Of course, there have always been mainstream economists who were not libertarians, perhaps even a majority: those who worked for Democratic administrations, for instance, and who did not subscribe to all Chicago doctrines. But there is no doubt that the belief in markets has become more widely accepted on the left as well as on the right. Indeed, it would be a mistake to lay blame on Chicago economics alone and to absolve the rest of an economics profession that was all too eager to adopt its ideas. Economists have become famous (or infamous) for their sometimes-comic focus on efficiency, and on the role of markets in promoting it. And they have come to think of well-being as individualistic, independent of the relationships with others that sustain us all. In 2006, after Friedman’s death, it was Larry Summers who wrote that “any honest Democrat will admit that we are all now Friedmanites.” He went on to praise Friedman’s achievements in persuading the nation to adopt an all-volunteer military and to recognize the benefits of “modern financial markets”—all this less than two years before the 2008 collapse of Lehman Brothers. The all-volunteer military is another bad policy whose consequences could end up being even worse. It lowers the costs of war to the decision-making elites whose children rarely serve, and it runs the risk of spreading pro-Trump populism by recruiting enlisted men and women from the areas and educational groups among which such support is already strong.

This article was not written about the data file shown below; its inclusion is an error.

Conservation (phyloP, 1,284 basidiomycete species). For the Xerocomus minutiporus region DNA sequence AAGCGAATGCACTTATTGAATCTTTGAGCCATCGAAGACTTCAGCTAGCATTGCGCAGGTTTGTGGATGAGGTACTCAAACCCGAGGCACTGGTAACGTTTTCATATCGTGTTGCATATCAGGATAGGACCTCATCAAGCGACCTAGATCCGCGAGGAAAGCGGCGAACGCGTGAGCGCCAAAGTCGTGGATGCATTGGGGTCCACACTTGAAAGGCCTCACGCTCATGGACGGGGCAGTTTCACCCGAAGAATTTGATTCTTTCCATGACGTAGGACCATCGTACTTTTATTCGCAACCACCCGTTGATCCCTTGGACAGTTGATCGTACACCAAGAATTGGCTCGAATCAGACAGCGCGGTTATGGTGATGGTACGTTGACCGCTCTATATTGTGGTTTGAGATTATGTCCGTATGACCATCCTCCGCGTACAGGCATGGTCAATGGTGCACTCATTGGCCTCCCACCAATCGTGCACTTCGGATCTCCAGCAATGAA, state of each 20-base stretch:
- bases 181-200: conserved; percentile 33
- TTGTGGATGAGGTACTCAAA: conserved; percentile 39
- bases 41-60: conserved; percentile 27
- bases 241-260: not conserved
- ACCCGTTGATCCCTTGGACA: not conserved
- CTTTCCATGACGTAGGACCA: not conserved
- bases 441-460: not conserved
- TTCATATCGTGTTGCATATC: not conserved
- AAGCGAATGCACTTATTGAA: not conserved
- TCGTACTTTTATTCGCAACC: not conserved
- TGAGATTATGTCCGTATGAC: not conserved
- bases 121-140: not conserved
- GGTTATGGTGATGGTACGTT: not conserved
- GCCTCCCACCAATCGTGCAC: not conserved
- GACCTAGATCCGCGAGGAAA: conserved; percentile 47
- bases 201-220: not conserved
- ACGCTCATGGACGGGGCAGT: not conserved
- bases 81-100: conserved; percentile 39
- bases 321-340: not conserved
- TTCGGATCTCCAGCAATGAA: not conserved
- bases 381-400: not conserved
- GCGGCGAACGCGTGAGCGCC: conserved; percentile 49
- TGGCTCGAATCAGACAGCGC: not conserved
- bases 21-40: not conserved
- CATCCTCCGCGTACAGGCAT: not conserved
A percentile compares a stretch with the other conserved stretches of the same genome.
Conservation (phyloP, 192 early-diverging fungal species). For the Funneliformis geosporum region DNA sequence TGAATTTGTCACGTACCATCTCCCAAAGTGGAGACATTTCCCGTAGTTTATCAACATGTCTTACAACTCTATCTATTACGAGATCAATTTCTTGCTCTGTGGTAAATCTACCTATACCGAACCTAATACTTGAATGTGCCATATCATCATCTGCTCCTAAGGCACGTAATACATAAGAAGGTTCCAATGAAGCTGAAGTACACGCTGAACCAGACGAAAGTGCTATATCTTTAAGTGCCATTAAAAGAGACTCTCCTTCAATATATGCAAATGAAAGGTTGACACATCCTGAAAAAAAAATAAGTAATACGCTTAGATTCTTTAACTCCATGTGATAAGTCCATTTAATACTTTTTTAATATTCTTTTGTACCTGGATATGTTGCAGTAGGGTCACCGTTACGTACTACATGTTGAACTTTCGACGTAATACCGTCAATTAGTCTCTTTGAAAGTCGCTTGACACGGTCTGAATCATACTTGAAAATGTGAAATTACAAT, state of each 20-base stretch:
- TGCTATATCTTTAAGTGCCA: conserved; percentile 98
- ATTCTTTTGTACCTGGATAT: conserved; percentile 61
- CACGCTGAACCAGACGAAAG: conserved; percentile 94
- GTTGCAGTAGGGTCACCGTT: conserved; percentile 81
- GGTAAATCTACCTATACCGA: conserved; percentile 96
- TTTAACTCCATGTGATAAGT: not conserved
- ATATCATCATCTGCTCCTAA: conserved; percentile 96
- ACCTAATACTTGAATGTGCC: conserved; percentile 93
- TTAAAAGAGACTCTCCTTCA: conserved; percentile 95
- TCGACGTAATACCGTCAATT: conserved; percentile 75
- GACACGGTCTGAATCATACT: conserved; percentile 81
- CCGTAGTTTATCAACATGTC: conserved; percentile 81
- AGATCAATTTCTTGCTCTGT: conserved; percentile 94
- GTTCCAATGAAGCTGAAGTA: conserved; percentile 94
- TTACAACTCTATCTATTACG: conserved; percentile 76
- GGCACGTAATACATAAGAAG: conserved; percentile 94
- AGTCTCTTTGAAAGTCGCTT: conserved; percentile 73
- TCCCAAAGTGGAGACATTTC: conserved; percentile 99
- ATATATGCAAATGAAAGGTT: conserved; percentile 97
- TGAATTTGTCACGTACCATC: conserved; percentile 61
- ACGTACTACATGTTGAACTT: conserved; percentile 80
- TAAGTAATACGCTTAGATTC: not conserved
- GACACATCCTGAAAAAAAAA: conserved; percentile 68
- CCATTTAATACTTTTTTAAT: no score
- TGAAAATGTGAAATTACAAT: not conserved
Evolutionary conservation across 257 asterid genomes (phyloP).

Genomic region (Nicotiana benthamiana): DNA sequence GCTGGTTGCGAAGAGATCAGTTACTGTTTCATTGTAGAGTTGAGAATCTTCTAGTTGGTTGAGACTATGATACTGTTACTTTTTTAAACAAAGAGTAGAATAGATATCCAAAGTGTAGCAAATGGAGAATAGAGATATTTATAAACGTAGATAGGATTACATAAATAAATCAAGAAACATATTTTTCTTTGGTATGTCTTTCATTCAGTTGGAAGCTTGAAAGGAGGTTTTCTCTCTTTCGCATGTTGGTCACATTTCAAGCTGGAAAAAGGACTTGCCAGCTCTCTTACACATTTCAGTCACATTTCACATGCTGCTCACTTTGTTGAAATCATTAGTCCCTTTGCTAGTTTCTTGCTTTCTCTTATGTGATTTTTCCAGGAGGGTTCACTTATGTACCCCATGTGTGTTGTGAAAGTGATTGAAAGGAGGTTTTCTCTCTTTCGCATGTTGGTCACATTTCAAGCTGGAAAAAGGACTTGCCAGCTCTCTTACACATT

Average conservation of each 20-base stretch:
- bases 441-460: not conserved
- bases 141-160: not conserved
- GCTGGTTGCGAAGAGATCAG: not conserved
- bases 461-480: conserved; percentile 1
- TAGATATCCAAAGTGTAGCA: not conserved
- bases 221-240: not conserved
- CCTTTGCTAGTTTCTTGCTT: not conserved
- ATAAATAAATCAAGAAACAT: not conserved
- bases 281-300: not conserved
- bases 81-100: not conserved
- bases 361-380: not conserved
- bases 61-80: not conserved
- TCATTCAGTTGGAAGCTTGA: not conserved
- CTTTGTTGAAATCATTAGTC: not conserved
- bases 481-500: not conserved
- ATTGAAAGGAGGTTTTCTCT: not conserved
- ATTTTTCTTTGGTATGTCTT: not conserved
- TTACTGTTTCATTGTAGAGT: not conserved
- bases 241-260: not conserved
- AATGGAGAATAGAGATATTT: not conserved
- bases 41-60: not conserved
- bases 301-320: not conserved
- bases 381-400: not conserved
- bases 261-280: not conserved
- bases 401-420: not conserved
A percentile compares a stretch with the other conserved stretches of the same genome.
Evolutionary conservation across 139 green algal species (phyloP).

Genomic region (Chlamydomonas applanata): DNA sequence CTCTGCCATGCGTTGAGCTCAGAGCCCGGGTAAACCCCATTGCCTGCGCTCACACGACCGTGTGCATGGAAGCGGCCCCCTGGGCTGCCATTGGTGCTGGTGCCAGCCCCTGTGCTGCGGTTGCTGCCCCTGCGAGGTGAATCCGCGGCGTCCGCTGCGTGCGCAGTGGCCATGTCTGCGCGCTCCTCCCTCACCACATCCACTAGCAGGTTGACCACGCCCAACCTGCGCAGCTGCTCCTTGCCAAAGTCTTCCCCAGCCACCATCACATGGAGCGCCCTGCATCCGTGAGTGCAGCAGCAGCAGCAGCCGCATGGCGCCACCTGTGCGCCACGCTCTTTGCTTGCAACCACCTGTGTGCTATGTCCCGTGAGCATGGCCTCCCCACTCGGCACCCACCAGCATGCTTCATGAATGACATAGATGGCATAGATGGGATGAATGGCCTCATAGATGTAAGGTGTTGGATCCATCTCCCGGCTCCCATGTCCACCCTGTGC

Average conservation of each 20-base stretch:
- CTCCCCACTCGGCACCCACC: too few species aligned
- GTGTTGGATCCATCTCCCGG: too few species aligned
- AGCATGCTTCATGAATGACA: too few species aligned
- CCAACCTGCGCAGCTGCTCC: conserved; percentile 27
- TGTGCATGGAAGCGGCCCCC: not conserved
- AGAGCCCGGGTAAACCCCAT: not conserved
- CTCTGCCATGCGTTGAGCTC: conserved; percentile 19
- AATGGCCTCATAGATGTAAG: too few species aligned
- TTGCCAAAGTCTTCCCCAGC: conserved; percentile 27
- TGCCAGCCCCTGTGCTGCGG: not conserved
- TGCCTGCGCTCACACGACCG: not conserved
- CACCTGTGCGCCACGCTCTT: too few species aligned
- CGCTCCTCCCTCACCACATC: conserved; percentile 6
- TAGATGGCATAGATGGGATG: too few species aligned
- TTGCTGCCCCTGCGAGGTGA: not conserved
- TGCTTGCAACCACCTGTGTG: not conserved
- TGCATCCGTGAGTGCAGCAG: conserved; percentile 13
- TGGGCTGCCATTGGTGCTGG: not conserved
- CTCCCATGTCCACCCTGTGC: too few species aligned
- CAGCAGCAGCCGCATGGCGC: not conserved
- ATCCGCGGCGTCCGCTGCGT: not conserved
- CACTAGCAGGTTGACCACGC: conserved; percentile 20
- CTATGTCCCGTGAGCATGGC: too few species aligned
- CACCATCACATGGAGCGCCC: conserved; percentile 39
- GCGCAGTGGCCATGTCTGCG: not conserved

The beliefs in market efficiency and the idea that well-being can be measured in money have become second nature to much of the economics profession. Yet it does not have to be this way. Economists working in Britain—Amartya Sen, James Mirrlees, and Anthony Atkinson—pursued a broader program, worrying about poverty and inequality and considering health as a key component of well-being. Sen argues that a key misstep was made not by Friedman but by Hayek’s colleague Lionel Robbins, whose definition of economics as the study of allocating scarce resources among competing ends narrowed the subject compared with what philosopher Hilary Putnam calls the “reasoned and humane evaluation of social wellbeing that Adam Smith saw as essential to the task of the economist.” And it was not just Smith, but his successors, too, who were philosophers as well as economists.

Economics should be about understanding the reasons for, and doing away with, the world’s sordidness and joylessness.

 Sen contrasts Robbins’s definition with that of Arthur Cecil Pigou, who wrote, “It is not wonder, but rather the social enthusiasm which revolts from the sordidness of mean streets and the joylessness of withered lives, that is the beginning of economic science.” Economics should be about understanding the reasons for, and doing away with, the world’s sordidness and joylessness. It should be about understanding the political, economic, and social failures behind deaths of despair. But that is not how it worked out in the United States.